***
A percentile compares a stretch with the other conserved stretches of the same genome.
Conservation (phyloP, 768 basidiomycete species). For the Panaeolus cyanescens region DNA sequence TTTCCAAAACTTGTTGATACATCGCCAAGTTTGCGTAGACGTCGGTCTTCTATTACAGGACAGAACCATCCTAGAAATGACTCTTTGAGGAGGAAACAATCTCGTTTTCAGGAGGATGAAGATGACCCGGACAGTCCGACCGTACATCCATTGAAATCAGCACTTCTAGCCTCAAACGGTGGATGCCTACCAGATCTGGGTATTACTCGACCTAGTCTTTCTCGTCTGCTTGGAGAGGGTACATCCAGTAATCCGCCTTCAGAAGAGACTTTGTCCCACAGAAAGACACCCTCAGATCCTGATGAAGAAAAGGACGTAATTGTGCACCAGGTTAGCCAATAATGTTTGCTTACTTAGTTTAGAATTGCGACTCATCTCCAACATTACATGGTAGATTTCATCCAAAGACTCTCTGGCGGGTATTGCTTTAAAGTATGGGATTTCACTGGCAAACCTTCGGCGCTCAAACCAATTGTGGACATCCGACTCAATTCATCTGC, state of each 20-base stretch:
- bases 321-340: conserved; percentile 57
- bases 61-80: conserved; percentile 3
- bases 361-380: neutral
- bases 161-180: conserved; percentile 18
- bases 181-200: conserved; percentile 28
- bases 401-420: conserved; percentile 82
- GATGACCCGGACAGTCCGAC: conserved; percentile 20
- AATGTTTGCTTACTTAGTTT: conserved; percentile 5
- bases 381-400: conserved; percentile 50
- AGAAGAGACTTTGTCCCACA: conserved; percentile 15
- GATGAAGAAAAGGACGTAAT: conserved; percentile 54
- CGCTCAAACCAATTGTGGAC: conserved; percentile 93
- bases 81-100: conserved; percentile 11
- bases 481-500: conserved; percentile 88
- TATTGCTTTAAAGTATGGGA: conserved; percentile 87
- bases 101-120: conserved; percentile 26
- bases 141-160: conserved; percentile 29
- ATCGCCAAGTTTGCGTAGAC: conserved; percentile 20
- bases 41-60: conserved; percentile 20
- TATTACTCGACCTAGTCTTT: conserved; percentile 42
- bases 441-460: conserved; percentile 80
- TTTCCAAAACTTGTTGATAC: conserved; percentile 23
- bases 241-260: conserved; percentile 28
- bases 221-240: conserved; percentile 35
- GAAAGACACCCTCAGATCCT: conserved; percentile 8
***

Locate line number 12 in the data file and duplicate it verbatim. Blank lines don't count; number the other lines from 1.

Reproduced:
- AGAAGAGACTTTGTCCCACA: conserved; percentile 15